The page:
Between now and the Frozen Four semifinal between New Hampshire and Cornell, you’re bound to hear some casual speculation of how the Wildcats’ explosive offense will fare against the Big Red’s tough neutral-zone trap.
However, there are just two problems with such conjecture. First, Cornell doesn’t trap.
The Big Red is an aggressive forechecking team that can punish teams with physical play. Likewise, the Northeast Regional champion Wildcats certainly have several very good offensive players — most notably senior linemates Lanny Gare (22-29-51 in 40 games) and Colin Hemingway (22-25-47 in 38 games) — but team defense and goaltending are clearly the biggest strengths of this year’s edition of Durham’s finest.
When many national fans think of the Wildcats, they recall the overwhelming firepower of recent years. Offensive stalwarts Eric Nickulas, Eric Boguniecki, Derek Bekar, Mark Mowers, Hobey Baker winner Jason Krog, and Darren Haydar earned national recognition for their point production — Krog and Haydar notched well over 200 points apiece in their collegiate careers. In particular, Boguniecki and Krog have been making their mark for the first time in the NHL this season.
Gradually, though, this perception of UNH may be changing under Dick Umile, thanks to the play of two-time Hobey Baker finalist Ty Conklin and current netminder Michael Ayers. These two certainly helped the Wildcats graduate from being a strong team to a tournament-tested winner. Now they have won two Hockey East championships in a row and will appear in their fourth Frozen Four in the last six seasons after a drought dating back to 1982. The team hasn’t had a losing season since 1995-96; archrival Maine is the only Hockey East team which has matched that feat over that span.
After seeing his team shut out in three consecutive games — adding up to a whopping 194 minutes-plus — by his northern neighbors, Boston University coach Jack Parker can be counted as a true believer in the team’s ability to shut down an offense.
“I think what impressed me most was their overall team defense,” Parker said after his team bowed to the Wildcats in the Northeast Regional Final. “They’ve got the first two lines that can put pressure on you and put the puck in the net; they’ve got a good power play.
“But in general what’s gotten them here is how hard they play defensively, how they kill penalties, what great goaltending they get,” added Parker. “That’s not a typical UNH team. I think it’s more in the way that Dick wants them to play as well. You see a Dick Umile imprint on that … What surprises me is that we just couldn’t get to them as much as we’d like to on the rebounds-they do such a great job. That’s the sign of a real good team: confident in their own zone.”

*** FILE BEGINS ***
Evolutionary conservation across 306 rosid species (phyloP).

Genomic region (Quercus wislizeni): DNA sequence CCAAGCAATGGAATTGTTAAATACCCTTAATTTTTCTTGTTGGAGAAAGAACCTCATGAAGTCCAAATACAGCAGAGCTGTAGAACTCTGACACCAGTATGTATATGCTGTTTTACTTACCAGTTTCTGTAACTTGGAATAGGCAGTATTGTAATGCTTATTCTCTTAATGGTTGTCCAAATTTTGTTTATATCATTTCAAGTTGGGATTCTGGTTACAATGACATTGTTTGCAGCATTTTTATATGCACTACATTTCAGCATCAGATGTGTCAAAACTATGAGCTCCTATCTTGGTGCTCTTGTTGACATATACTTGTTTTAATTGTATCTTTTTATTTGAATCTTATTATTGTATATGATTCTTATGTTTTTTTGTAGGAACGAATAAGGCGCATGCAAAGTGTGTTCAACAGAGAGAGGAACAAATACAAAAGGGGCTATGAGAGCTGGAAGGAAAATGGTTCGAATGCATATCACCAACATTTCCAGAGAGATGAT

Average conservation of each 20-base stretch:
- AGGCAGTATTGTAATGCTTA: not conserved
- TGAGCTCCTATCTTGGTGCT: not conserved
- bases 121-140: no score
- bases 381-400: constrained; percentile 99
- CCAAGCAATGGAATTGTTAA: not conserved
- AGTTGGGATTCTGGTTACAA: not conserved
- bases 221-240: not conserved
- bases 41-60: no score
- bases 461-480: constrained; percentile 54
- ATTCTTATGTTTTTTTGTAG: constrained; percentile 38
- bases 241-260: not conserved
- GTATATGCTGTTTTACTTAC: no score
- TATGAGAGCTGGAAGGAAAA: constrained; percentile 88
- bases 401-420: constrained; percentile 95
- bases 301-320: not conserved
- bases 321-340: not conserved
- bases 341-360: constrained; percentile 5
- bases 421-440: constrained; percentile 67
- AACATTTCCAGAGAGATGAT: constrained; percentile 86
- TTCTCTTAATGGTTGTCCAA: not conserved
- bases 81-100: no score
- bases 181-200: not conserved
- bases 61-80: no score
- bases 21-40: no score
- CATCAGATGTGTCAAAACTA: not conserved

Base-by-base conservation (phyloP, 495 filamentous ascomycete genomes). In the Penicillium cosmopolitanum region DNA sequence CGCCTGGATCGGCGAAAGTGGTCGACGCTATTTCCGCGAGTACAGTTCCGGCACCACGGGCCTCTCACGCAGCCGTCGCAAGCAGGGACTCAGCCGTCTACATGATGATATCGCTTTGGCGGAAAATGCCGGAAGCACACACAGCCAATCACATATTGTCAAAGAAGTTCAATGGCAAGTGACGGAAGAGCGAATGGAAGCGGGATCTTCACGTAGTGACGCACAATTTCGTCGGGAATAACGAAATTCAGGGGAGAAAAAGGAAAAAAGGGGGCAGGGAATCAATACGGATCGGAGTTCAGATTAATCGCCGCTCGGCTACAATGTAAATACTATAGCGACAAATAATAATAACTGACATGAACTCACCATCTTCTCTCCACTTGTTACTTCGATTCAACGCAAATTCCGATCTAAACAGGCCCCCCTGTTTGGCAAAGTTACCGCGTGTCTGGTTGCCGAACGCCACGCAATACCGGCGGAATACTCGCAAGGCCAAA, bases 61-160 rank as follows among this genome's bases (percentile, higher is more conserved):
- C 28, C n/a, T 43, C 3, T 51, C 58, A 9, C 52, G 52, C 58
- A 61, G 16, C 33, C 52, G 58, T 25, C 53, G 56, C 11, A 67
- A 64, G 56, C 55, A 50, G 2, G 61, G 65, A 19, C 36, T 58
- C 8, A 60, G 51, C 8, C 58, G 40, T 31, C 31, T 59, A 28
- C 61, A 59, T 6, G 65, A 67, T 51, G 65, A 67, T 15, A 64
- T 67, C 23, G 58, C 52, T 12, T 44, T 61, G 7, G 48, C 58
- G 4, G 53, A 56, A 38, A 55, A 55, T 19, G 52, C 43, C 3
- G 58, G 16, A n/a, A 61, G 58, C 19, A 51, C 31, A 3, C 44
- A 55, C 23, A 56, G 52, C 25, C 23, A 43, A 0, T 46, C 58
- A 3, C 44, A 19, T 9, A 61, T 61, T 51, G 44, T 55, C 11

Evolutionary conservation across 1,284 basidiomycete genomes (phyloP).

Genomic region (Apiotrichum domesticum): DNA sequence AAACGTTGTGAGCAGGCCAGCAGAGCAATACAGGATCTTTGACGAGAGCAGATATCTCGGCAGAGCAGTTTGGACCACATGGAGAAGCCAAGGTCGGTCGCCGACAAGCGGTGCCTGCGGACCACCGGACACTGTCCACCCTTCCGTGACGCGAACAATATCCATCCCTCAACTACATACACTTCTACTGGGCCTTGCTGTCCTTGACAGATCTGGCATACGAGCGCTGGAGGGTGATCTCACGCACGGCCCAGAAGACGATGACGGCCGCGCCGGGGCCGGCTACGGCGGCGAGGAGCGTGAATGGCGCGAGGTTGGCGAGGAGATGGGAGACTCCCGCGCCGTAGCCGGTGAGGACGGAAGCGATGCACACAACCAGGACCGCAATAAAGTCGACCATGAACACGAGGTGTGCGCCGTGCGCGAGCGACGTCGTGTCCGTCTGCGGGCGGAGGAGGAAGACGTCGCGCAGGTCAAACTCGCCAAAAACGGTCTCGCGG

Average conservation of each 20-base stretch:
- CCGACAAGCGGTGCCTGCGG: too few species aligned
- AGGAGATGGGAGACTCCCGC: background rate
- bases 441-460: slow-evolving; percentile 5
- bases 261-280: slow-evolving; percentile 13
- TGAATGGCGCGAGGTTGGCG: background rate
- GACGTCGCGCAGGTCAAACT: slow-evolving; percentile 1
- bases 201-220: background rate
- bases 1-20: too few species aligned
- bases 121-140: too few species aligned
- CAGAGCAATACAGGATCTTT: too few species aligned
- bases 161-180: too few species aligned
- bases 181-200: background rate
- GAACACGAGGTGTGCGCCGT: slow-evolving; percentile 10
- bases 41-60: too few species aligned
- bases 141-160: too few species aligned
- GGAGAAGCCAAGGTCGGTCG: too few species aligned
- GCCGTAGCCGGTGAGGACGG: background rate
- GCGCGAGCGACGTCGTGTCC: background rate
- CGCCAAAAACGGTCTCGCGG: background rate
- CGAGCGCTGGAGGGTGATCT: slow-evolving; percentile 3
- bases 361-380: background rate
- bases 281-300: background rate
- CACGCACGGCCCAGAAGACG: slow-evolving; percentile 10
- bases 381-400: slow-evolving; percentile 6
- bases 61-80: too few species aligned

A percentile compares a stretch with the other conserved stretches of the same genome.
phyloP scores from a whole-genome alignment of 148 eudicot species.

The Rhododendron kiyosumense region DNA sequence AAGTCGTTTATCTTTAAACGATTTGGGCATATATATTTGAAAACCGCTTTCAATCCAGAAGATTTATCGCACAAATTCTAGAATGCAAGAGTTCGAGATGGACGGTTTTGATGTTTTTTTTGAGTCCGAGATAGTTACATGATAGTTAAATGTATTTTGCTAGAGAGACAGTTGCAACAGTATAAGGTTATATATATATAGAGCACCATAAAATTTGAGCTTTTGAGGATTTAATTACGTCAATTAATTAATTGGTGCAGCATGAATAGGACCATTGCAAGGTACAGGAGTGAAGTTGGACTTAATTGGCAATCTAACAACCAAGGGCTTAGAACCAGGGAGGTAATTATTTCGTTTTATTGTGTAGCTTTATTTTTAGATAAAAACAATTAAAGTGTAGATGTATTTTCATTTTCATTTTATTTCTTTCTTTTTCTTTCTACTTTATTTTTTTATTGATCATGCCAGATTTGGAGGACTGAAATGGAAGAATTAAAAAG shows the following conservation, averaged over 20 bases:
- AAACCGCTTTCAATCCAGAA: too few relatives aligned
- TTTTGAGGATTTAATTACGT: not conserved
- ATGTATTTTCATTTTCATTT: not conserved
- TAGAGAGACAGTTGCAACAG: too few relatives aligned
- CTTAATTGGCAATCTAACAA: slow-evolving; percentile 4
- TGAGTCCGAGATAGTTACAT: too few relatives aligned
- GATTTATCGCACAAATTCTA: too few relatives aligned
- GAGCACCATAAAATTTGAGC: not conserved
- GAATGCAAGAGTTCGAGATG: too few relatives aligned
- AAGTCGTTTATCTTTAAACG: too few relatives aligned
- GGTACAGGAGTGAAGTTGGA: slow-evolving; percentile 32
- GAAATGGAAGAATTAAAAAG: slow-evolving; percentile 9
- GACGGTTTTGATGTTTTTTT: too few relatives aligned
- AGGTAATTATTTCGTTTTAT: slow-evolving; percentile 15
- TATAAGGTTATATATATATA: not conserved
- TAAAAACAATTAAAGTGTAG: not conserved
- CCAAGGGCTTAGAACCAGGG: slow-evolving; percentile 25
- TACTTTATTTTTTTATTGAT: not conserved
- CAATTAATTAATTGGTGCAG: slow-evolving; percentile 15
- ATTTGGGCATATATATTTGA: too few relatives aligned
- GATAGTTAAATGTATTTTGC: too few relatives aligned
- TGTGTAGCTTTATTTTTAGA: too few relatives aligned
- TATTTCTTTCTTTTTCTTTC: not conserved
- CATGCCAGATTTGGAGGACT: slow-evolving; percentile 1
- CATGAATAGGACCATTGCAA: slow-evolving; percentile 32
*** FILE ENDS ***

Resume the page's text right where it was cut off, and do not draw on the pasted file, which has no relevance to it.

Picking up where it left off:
Ayers made 62 saves on 64 shots in the Northeast Regional and earned the Regional MVP Award. He shrugged it off, acknowledging that he didn’t have to make too many tough saves thanks to his teammates. This was not false modesty, but Ayers has shown he can make both ordinary and spectacular saves as the situation requires.
Playing in a highly competitive league also has helped the team hone its defensive approach.
“Obviously we played real well down the stretch,” Umile said. “I think Hockey East gets you ready for games like this, and that started with Lowell in the quarterfinal round in our league, and obviously UMass and BU back-to-back basically. Our team just really came together at the end of the season — even with a couple of injuries. It’s a real good group. We’re looking ahead this year and hopefully we’ll play well in our first game out in the Frozen Four.”
“Obviously we’re hoping to make our trip there a little better than it was last time,” Ayers said, referring to the 7-2 thumping that his team took at the hands of an emotionally-charged Maine squad in St. Paul last April.
Don’t look for a similar result against Cornell. The Big Red feature the top defense in the nation, while UNH is right up there at No. 3 in goals against average. If defense wins championships, the winner of this game has an excellent opportunity to win the final as well.
With senior leadership, scoring punch, and-above all-team defense and excellent goaltending, the Wildcats have a legitimate chance to wave their first national championship banner. After having a Hobey Baker winner, getting the Hockey East championship monkey off their backs over the last two years, and becoming a Frozen Four regular — all under Dick Umile’s stewardship — winning it all is the last summit to climb in the Granite State.
You can guarantee that they would rather not have to feel defensive about that.